If you have children, I am certain that you will have been asked a million times already if they can have a pet. Giving your child a pet, is an engaging experience. They create a magical bond with the animal, and it teaches them valuable life lessons about responsibility, schedules and caring for something.
Even though your child will swear that they will do everything for the animal you chose, it will come as no surprise that this initial enthusiasm will wane somewhat. Ensure before taking on any pet that you will want to help out quite a bit also as it will be unfair on the animal if no-one is looking after it. Also, remember that with a pet there are many associated costs, such as food and vets bills not to mention picking up droppings and many other exciting pet ownership chores.
So now you have thought about the benefits and pitfalls of pet ownership, which pets are the best to get for your child? Your child's personality will give you some clues. Most will probably want the typical, dog, cat or rabbit. But sometimes it might be unfeasible to do so, for example, you may have allergies, or you may rent your home and the landlord may not want particular types of animal in your abode.
Fish ownership can be as hard or as simple as you like. You can have a simple glass tank, which requires no additional technology, other than gravel and a fish. Alternatively you can go all out and choose a breed that requires the water temperature at a certain range, special lighting, pumps and filters. If you want to start off easy go for a simple Goldfish, they are happy in a simple environment and get on well together. Another great fish to start off with is the Betta or Siamese fighting fish. They are by far one of the hardiest fish going and require hardly anything from the owner to survive. The Betta has been known to live in stagnant water, so if the water gets forgotten about changing for a day or two they will survive.
I suspect this is the big one, the one they are really badgering you for. It is easy to see why when you look at adverts on tv, I think it is hard to go through one advertising break without seeing one if not both. Whilst you may think, it would be a great idea to go for a cute kitten or puppy. Put yours and the kids feelings to one side and consider that a new kitten or puppy is going to require a hell of a lot of patience. Not to mention training and clean ups - maybe not the best idea for a first pet. Remember both animals require regular vets trips and maintenance such as flea control and worming. Find out more at resources such as wormers.co.uk. Cats are a lot more independent than dogs and require less attention. Dogs are the more social animal and will follow you around indefinitely.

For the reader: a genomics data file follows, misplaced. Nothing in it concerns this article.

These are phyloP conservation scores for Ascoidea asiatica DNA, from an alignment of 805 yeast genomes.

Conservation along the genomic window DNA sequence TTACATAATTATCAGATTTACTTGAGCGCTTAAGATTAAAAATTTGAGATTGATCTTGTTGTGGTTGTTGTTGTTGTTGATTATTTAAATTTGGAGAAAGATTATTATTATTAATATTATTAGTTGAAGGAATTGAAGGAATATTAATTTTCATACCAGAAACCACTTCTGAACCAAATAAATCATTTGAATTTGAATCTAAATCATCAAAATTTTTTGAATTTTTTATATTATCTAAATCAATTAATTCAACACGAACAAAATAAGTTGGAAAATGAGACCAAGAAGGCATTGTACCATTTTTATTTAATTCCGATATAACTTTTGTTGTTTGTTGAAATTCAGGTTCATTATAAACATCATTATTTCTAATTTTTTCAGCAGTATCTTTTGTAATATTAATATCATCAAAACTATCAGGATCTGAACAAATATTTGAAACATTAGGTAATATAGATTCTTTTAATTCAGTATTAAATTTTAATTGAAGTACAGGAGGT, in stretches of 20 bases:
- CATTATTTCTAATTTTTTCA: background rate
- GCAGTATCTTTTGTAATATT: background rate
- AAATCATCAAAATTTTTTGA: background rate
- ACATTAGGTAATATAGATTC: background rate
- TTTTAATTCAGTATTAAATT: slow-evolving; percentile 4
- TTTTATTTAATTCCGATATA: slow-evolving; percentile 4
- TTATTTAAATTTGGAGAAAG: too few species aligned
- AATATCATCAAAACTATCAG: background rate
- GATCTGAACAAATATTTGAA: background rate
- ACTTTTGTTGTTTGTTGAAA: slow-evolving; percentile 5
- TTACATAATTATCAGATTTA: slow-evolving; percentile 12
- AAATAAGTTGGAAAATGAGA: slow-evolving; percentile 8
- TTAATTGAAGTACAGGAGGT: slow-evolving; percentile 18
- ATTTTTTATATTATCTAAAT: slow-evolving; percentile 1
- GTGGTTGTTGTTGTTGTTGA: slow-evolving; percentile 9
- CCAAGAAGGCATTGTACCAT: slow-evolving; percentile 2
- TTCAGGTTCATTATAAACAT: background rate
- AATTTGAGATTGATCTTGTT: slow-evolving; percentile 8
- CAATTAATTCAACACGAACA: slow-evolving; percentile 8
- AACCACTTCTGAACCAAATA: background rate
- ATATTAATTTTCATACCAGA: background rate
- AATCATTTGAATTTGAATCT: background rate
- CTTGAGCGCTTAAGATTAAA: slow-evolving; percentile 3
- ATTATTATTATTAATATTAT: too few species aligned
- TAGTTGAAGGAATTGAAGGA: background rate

Birds can be a fantastic idea for the right child. All birds require daily interaction, but this varies between breeds. A Canarie might be a great first-time pet as they do not need as much interaction if you buy two birds as they will keep each other amused to an extent. Cages need to be of a decent size dependant on the breed you choose, allowing them to spread their wings and get some exercise. Toys and mirrors are also a great idea to keep them busy. One word of caution though, small birds are best with older children as they get stressed easily by loud noises and sudden movement. Larger more intelligent birds such as a Cockatoo might be a better idea for a smaller child, providing their is adult supervision. Also, remember that these birds require a lot of interaction and space to keep them happy.
Small animals such as mice, guinea pigs and rats make excellent pets for children. They are fairly inexpensive to keep and home, with minimal maintenance issues. A simple cage, water bottle, bowl and bedding is usually more than sufficient. Hamsters are a great idea too, but it might be worth nothing that they can be a little anti-social. Contrary to popular belief the best rodent on the list for anyone to keep are rats. Rats are fantastic animals, they are clever and love to be around humans. Most people overlook them because of their history and tails. But they are one of the most loveable creatures out there.
If you would like something a little more educational, but still fun for your child, consider an ant-farm. Ant farms were thought up in the fifties and initially they were two panes of plastic sandwiching sand between them. The ants then created little patterns wandering around gathering food. These classic ant farms still remain, but typically you find the sand in them replaced with a nutritious gel substance. At their core, an ant farm provides a very interesting thing to look at and monitor, essentially providing a biology lesson in your home. Maintenance is fairly simple as they just require the removal of refuse and occasional feeding of other bugs. Modern ant farms now come in a variety of shapes and sizes, adding to the enjoyment.
Another educational choice are Triops and Sea Monkeys/Brine Shrimp. They are supplied from a multitude of toy and learning supply stores. Essentially they are in a suspended animation until you add them to the tank, and then they hatch. Triops are little 3 eyed crustaceans, that live between 20 and 90 days, they can get as large as 1-3 inches. They will eat anything that gets in their way including their siblings. Sea monkeys are a similar affair but grow to a maximum of around ¾ inch long and last for around two years if cared for properly. Unlike Triops, Sea monkeys do not try and consume each other.
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